Before a person can become a member of The Church of Jesus Christ of Latter-day Saints, whose members are sometimes called Mormons, he or she must be baptized.
This is because Jesus Himself taught that baptism is a requirement for salvation:
Jesus answered, Verily, verily, I say unto thee, Except a man be born of water and of the Spirit, he cannot enter into the kingdom of God (John 3:5).
Baptism is so essential that even Jesus Christ was baptized. Although baptism is considered an ordinance that washes away sin, Jesus had no sins. He was perfect. For this reason, his cousin John protested His request for baptism, suggesting that Jesus should be baptizing him instead. Jesus persisted, however, and was baptized. Why did Jesus insist on baptism when He was perfect?
Baptism is a commandment. It is not up to us to decide we don’t need a required ordinance. If we are commanded to do something, we must do it. Jesus obeyed commandments faithfully, keeping the Law of Moses and all other commandments. He also knew that Christians throughout history would follow the example He set and so He was baptized by immersion, showing us how to be baptized and making it clear we must be baptized ourselves.
Baptism is also an opportunity to make our first covenants with God. A covenant is a two-way promise between God and us, with God choosing the terms. When we do our part, God will do His. At baptism, we covenant to take on ourselves the name of Jesus Christ, to accept Him as our Savior, to keep the commandments, and to prepare to live with God again. These start us on a path that will help us return home to God’s presence someday.
Baptism requires some preparation on the part of the person about to join the Church. Mormons allow those eight and older to be baptized. Mormons believe that children have the ability to pray to God for a personal testimony of God and Jesus Christ and not just depend on the testimonies of others. They receive instruction in how to do this both at home and at church and are expected to pray for that testimony prior to their baptisms.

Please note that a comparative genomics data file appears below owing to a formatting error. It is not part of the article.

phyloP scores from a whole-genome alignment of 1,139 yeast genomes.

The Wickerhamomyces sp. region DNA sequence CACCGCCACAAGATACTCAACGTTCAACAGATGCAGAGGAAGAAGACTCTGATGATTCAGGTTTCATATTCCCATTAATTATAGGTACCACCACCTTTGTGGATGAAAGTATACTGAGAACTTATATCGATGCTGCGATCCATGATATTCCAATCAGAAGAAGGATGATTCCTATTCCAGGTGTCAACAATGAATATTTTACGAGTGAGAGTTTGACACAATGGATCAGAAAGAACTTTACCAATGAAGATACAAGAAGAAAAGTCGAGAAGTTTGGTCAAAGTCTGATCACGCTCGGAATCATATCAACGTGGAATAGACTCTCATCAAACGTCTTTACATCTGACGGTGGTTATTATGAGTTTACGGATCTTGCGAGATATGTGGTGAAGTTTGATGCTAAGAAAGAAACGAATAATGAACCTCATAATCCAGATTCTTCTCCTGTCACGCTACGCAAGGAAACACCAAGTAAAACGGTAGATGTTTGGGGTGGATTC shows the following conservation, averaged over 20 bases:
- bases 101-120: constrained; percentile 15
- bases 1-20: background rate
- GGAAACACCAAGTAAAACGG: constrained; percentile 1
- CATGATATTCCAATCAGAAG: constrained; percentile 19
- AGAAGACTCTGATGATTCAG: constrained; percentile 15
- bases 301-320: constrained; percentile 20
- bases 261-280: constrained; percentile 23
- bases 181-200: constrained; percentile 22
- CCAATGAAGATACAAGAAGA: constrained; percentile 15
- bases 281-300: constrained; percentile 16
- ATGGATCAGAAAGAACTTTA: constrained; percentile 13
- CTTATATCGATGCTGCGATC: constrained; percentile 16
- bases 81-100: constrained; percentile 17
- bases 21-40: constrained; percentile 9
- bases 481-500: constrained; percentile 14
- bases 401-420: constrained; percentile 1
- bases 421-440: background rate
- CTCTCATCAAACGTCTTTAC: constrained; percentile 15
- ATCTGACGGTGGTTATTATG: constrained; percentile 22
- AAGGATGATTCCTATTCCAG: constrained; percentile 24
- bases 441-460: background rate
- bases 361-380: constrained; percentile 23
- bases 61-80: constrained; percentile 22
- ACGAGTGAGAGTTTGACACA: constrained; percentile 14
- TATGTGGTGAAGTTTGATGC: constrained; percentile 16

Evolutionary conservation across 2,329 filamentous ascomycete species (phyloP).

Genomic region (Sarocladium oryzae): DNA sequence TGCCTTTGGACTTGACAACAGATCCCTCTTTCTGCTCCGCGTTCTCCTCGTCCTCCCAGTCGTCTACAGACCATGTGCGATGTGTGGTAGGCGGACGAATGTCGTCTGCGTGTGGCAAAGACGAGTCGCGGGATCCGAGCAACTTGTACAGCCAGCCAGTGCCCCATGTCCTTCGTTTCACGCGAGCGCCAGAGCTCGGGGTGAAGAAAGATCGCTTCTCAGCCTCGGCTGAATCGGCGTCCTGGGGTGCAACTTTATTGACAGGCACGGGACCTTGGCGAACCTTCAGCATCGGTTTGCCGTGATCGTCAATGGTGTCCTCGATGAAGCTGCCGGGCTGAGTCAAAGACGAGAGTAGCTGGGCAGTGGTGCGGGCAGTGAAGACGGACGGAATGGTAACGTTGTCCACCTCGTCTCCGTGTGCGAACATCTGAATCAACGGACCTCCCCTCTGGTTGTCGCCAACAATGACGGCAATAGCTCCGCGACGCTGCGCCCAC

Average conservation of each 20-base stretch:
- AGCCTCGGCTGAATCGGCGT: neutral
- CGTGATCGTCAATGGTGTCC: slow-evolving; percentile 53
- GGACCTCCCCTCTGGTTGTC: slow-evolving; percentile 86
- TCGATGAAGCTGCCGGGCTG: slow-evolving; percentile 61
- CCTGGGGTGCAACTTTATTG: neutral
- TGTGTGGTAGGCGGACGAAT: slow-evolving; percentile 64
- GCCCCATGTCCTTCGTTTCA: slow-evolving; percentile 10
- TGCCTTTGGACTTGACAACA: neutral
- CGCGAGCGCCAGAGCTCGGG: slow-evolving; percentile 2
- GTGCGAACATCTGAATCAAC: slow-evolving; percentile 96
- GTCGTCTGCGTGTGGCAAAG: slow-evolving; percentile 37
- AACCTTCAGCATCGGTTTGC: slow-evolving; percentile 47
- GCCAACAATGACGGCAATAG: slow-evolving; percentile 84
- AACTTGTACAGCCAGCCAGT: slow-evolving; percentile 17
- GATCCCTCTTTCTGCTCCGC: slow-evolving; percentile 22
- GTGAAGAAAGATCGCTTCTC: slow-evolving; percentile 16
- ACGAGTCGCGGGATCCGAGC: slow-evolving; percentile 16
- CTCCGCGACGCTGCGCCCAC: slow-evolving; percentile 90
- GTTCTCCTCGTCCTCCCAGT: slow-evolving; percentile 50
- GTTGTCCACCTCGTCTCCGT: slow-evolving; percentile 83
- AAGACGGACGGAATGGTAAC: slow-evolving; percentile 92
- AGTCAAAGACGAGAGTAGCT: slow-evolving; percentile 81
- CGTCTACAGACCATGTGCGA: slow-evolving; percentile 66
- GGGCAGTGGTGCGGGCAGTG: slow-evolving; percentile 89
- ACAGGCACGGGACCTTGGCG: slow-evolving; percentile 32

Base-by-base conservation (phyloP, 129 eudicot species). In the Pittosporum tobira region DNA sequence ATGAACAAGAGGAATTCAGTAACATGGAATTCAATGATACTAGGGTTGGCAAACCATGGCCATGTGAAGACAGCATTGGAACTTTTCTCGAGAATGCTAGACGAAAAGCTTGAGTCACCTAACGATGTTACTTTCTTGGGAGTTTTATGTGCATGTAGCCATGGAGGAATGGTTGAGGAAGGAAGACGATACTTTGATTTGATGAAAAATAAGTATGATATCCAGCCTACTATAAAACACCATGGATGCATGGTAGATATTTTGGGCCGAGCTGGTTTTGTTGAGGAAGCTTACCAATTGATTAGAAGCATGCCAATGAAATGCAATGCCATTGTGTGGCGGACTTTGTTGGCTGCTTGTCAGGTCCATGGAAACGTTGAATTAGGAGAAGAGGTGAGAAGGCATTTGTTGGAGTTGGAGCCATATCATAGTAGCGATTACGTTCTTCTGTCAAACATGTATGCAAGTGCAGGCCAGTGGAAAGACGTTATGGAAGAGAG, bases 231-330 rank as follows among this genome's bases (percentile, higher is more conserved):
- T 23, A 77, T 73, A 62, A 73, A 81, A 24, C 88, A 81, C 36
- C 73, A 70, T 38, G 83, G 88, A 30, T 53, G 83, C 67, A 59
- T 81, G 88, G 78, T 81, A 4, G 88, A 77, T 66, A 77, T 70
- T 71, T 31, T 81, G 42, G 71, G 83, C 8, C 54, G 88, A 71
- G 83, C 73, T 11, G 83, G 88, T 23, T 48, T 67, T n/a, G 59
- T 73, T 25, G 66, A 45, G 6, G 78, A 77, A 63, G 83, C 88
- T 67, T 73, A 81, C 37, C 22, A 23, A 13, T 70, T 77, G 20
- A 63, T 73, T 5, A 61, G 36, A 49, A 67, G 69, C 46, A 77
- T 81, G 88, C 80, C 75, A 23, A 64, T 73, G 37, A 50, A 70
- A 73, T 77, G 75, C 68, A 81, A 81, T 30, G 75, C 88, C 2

Those older than eight who wish to convert must also learn about the church and pray for a personal testimony. They are also expected to repent. (Mormons do not believe children younger than eight require repentance because they are too young for God to hold them accountable for their mistakes.)
Repentance involves recognizing the sin, feeling true sorrow for it, stopping the sinful action, making restitution as far as possible, and apologizing to God and all others who were hurt or involved in any way. Once a person is baptized, those repented of sins are washed away and forgotten by God. Of course, no one is perfect, and so repentance is an ongoing process.
“Repentance precedes baptism, and baptism is the ordinance by which former sins are washed away. The washing in water symbolizes the purification of our soul, just as bathing in water cleanses our bodies from the grime and dirt of everyday living and makes us feel refreshed again. But baptism symbolizes something more. It is the beginning of a new life. Just as the resurrection purges the dross and imperfections of mortality and renews and perfects the body, so baptism cleanses the soul from sin and prepares a person to lead a better, more perfect life in the future. We can see how apt Paul’s simile was in which he compared baptism with death and the resurrection…. Without the nourishment provided by the atonement of Jesus Christ, baptism would remain just a dead form. Baptism alone cannot save us. Works alone cannot save us. Baptism must be accompanied by the granting of the Holy Ghost, which makes us spiritually alive just as God breathed into Adam the breath of life when he was created. Without the Holy Ghost, we would be spiritually stillborn and not have power to enter the presence of God the Eternal Father. (Theodore M. Burton, “To Be Born Again,” Ensign, Sep 1985, 66)